Karadawi - Chapter 08
Sudan's refugee policy under successive governments had two major
concerns: the threat to state security and the socio-economic burden
caused by the refugees. The emphasis on the need to contain the threat
to state security was maintained throughout the period under study,
irrespective of whether a particular Sudanese regime attempted to
contain the threat for the sake of stability or to use it to
destabilise the regime in Ethiopia. After 1967, with the introduction
of a policy which accepted the OAU norms for the treatment of refugees,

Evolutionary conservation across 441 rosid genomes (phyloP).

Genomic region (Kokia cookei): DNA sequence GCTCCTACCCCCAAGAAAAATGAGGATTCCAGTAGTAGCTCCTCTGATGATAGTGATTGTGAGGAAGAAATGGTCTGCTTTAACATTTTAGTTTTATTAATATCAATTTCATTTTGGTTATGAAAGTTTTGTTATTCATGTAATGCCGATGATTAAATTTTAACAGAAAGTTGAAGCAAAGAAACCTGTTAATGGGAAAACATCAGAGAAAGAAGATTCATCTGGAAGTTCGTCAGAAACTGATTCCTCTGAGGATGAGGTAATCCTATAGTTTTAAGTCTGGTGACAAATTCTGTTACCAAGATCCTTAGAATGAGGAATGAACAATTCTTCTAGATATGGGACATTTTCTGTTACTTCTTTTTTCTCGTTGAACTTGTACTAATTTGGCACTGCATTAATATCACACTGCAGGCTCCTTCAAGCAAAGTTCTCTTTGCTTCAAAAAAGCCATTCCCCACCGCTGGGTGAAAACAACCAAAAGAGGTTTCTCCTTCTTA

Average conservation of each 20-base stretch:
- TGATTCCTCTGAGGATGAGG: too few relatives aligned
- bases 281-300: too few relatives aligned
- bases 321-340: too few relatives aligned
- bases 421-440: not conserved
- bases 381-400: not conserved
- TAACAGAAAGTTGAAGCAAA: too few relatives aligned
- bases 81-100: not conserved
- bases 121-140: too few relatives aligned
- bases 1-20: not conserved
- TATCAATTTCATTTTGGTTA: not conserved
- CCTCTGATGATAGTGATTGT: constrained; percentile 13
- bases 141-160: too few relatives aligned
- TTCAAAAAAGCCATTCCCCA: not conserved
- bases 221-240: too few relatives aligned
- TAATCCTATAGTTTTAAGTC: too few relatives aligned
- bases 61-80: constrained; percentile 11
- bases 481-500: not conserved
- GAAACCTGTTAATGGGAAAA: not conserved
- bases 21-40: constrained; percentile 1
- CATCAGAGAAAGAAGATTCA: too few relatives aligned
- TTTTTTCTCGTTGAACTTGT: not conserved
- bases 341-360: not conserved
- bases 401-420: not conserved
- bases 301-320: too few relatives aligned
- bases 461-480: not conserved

the latter course of action became the exception rather than the rule.
The Sudanese Government's adoption of the OAU norms was intentional, as
they provided legitimacy for its attempts to suppress the political
activities of the refugees and to contain any threat to the status quo.
Under the influence of governments which, through their internal
policies, had caused the exodus of their citizens, the OAU confirmed
the link between refugees and the likelihood of threats to national and
international security. Both Sudan and Ethiopia had encountered
internal conflict which generated refugees, and each needed to contain
the threat posed by their active oppositions in exile. In Sudan, as in
Ethiopia, the OAU norms gave credence to what was originally an
internal government policy to subdue opposition.